The second problem I had, and the biggest one keeping this from being something epic, was the editing. Yes, Christopher Nolan is known for non-linear filmmaking but in this case, not only does he cut back and forth on the three fronts (land, sea and air) but he places certain scenes out of order to the point where it kind of took away from the thrills and in fact impacted the overall pacing. Take for instance, there’s a scene when the civilian boat rescues a group of men covered in oil, we then cut to how those men got in the water. I don’t know, that kind of editing really hurt the film.

Third thing, and this is a bit minor, Hans Zimmer’s score at times didn’t seem to fit. I generally love Zimmer’s work, everything from Gladiator, Interstellar, The Dark Knight and even Inception, was fantastic, I can’t say anything here really stood out.

Okay, so with the bad out of the way, what did work was that it’s an efficiently effective film. Clocking in at only about 100-minutes without credits, Nolan is laser-focused on the central narrative and that is, survival. He doesn’t stray from that and muddle it with over-characterizations or spending time expanding on whoever they have waiting at home and whatnot and instead on the dire situation at hand and not only the steps taken to rescue the men, but what was at stake in terms of the war.

Dunkirk on a technical level is truly marvelous. Nolan’s usage of, as much as possible, practical effects really gives this film a more realistic feel and in that respect, kept me engaged throughout in spite of lackluster characters. Of course, I do have a respect and fascination for anything to do with World War II so a movie like this captured my attention.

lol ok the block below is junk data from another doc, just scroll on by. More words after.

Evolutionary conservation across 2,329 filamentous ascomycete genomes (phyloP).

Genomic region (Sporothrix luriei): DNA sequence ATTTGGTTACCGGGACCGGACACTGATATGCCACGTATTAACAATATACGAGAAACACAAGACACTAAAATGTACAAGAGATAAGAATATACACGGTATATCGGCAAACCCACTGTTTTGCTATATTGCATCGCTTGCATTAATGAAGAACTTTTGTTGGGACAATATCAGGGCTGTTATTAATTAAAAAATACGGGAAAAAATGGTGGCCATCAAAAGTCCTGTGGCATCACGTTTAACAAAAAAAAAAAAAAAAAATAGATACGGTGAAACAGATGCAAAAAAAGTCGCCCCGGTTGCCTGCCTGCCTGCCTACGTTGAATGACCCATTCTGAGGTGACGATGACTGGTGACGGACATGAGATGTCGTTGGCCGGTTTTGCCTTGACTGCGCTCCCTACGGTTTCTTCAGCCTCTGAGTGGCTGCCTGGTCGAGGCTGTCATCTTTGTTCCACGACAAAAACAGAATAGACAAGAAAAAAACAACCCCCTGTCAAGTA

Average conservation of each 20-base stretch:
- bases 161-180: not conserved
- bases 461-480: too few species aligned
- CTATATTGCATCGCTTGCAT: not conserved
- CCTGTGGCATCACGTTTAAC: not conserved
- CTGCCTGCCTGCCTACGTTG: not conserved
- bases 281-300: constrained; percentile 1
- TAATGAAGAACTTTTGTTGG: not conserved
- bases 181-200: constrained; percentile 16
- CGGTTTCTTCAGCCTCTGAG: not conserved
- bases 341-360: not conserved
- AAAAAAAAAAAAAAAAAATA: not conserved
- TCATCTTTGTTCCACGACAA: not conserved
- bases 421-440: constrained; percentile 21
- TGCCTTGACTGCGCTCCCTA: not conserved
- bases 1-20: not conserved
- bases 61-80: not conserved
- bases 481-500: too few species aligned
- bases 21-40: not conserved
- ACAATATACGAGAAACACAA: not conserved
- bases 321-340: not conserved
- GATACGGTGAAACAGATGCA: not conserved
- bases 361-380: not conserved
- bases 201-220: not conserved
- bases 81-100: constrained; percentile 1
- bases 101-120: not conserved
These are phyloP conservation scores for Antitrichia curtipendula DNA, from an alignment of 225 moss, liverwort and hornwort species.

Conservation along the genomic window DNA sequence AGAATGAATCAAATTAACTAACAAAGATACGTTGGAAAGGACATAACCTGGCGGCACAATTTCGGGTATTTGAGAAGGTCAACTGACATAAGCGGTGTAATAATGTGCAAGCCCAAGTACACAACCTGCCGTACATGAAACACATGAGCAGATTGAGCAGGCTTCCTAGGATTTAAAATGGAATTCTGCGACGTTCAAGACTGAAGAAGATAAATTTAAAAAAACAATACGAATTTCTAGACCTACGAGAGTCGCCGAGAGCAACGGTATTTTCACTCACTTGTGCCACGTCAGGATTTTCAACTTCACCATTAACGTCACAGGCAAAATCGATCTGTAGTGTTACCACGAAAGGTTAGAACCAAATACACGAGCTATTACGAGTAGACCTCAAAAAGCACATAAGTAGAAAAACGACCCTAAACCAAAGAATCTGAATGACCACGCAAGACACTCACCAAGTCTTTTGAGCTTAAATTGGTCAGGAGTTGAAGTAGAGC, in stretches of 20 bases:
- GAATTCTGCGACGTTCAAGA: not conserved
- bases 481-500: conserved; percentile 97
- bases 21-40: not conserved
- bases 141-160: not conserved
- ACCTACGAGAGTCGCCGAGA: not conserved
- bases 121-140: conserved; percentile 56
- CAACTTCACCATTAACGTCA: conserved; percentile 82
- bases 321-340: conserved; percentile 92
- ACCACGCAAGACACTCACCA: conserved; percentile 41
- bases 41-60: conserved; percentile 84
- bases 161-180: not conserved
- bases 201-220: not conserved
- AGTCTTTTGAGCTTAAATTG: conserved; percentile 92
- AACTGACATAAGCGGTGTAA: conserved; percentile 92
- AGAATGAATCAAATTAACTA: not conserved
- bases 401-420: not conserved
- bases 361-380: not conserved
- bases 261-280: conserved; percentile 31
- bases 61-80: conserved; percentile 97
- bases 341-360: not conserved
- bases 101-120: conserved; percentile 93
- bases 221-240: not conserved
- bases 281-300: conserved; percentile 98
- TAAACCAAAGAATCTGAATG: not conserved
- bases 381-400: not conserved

This release comes with a glossy slip cover, inside is a Digital HD copy redemption code.

There is an extensive 5-part Making-of (1:49:46; HD) documentary — Creation, Land, Air, Sea and Conclusion — detailing the origins from Christopher Nolan and filming the various storylines. Includes interviews, some on-location, with the cast and crew and production stills.


4K VIDEO – 3.5/5, BD VIDEO – 5.0/5

Dunkirk arrives on 4K and Blu-ray presented in both 2.20 and, for IMAX sequences, 1.78 widescreen aspect ratios and a 2160p high-definition transfer (1080p for BD). This is a brilliant looking transfer, detail is generally exceptionally sharp, and colors are nice but thankfully not artificially ramped up (courtesy of HDR). I didn’t notice any instances of banding, so there is fine transition like in the sky.

AUDIO – 5.0/5

I was initially confused, and even concerned, that both the 4K and BD only included DTS-HD Master Audio 5.1 tracks instead of DTS:X, Atmos or even 7.1 channels, but those concerns were eliminated once the war-action begins and my oh my does it sound amazing. The depth is absolutely incredible from the gunfire, bombs landing, planes engaged in action and more. The LFE channel does kick for that extra measure that will make your home theater come to life.


OVERALL – 4.25/5

Overall, Dunkirk might not be Christopher Nolan’s strongest film, and given the subject it really should have been, and although it didn’t connect to me on an emotional level, both in terms of characters or suspense-thriller aspects, it is still a technically well made film worth watching. This 4K release from Warner does offer up excellent video and audio transfers and a very nice making-of documentary.





Check out some more 1080p screen caps by going to page 2. Please note, these do contain spoilers.